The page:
How to Spot an Adversarial Negotiator
Asymmetric warfare is what military and defense experts call it when an adversary seeks to attack where you are weakest. An enemy weaker than you will often use this method as part of the idea of choosing the battlefield. In military affairs, this is a smart idea. The military’s goal is to defeat resistance. The win-win, the mutual accommodations, of effective negotiations only then can come.
Effective negotiations are win-win, where everybody gains and, equally importantly, appears to gain. But an effective negotiator will learn from the idea of choosing the battlefield and do his or her best to bring the negotiations back to win-win. Even if you can defeat an adversarial negotiator at their own game, this is not effective in the long run. These people don’t take defeat well; they do not respect an opponent. They will be out for revenge, out to “get you back” — which will not be to your benefit.
So how do you deal with an adversarial negotiator?
You start with another lesson from the military — know your enemy. You will have done your due diligence before you set foot in the negotiation room. But you do this for all buying influences. You have an ultimate goal in mind for the negotiations. You have a strategy mapped out coupled with a flexible state of mind to change when necessary. You have a general idea of conditions under which you will walk out and end discussions — for good or until later. But your research has convinced you that this is not likely.
No “red flags” appear to make you think that the potential client might be a problem that you cannot handle. Unfortunately, the problem is that the only real way to spot an adversarial negotiator is dealing with them in negotiations. Again, the way to deal with them is not to try to beat them at their own game but to turn the tide to play your own game. You start with recognizing that you are dealing with an adversarial negotiator.
He or she will not have a name tag listing their title as “adversarial negotiator.” You can spot them, and you can deal with them, by recognizing certain behavioral characteristics.
An adversarial negotiator deals through manipulation. They use a range of pressure tactics to defeat you and get what they want. Their tactics are easy to spot if you know what to look for or if you just sense that your counterpart, on the other side of the table, has crossed the line from hard bargaining to underhanded and more overt pressure tactics. Whether the pressure tactic is silence, which is designed to get you to drop your price without them uttering one word — just to fill an uncomfortable gap — or making a ridiculous offer to get you to lower your expectations and your objectives, the aim is to coerce you into caving in. Once you recognize adversarial pressure tactics as such, the tactics lose their power.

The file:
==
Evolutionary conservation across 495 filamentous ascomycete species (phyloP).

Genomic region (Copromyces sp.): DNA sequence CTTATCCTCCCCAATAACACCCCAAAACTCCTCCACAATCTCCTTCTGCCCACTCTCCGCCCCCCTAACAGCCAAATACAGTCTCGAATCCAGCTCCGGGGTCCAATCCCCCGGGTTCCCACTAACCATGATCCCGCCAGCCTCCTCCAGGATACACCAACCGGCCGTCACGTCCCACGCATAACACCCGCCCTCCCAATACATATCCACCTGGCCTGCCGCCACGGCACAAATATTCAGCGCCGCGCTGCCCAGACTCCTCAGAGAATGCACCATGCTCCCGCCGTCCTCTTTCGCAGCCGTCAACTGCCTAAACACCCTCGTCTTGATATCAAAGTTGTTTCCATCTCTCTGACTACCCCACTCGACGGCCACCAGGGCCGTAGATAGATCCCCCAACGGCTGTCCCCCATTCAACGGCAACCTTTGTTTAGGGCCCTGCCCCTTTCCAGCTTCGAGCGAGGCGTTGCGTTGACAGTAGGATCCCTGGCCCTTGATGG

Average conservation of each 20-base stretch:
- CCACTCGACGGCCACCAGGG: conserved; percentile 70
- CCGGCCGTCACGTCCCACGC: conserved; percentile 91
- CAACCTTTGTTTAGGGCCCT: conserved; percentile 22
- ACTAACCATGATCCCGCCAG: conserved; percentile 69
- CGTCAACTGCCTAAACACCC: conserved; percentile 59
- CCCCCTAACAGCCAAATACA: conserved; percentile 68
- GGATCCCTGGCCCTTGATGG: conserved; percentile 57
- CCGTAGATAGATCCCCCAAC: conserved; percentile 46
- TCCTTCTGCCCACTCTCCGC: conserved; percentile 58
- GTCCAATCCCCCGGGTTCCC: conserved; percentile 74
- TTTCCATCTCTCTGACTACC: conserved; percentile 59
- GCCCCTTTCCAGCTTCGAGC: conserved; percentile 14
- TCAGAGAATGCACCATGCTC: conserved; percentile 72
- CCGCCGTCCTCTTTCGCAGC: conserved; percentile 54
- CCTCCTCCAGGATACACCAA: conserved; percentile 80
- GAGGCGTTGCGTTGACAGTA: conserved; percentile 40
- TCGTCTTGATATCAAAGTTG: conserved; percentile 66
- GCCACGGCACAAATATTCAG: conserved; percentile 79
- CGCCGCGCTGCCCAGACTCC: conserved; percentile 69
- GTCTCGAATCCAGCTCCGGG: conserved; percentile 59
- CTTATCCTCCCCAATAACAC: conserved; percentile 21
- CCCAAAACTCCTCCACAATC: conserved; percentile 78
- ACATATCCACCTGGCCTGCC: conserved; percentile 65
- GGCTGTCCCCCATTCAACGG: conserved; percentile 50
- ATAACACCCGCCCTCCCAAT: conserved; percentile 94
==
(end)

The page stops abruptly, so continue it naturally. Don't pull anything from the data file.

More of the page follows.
There is nothing wrong with tactics in themselves. They are ways of carrying out strategy and reaching goals. Consultative negotiators also use tactics, but they use them as a part of a give and take trading process. You can distinguish adversarial from consultative negotiators by observing adversarial patterns and behaviors, including a disproportionate or total lack of give and take.
An adversarial negotiator uses pressure tactics because they work. However, they only work if you let them. When you find yourself negotiating with someone you think is likely to be an adversarial, you should look for typical adversarial signals, such as the extreme demand, no authority, no concessions, and threats. You should already be prepared — knowing your objective and having a good idea of how you want to get to your objective. Be prepared to use silence as a tool for you, responding only when you are reading to response.
Ask hard questions when this is appropriate. Let your adversarial counterpart save face by winning a few minor points, but unless the point is really minor, get something back. Do not take things personally. Stay calm, and show confidence. Be prepared to end the meeting, if necessary.
Remember, though, that there is one time when you usually should end the meeting, perhaps for good. Be very reluctant to tolerate deceit.
An optimistic view is that most negotiation misunderstandings are just communication errors. The old saying is, don’t attribute to malevolence what can be explained by stupidity. But sometimes, questionable actions may be an intent to deceive. Now is the time to weed out clients or prospects that might cross the line from hard negotiations to unethical, or even illegal, tactics. If you catch this during negotiations, this is the time to stop and consult with your sales manager or legal counsel. It may be time to just end discussions.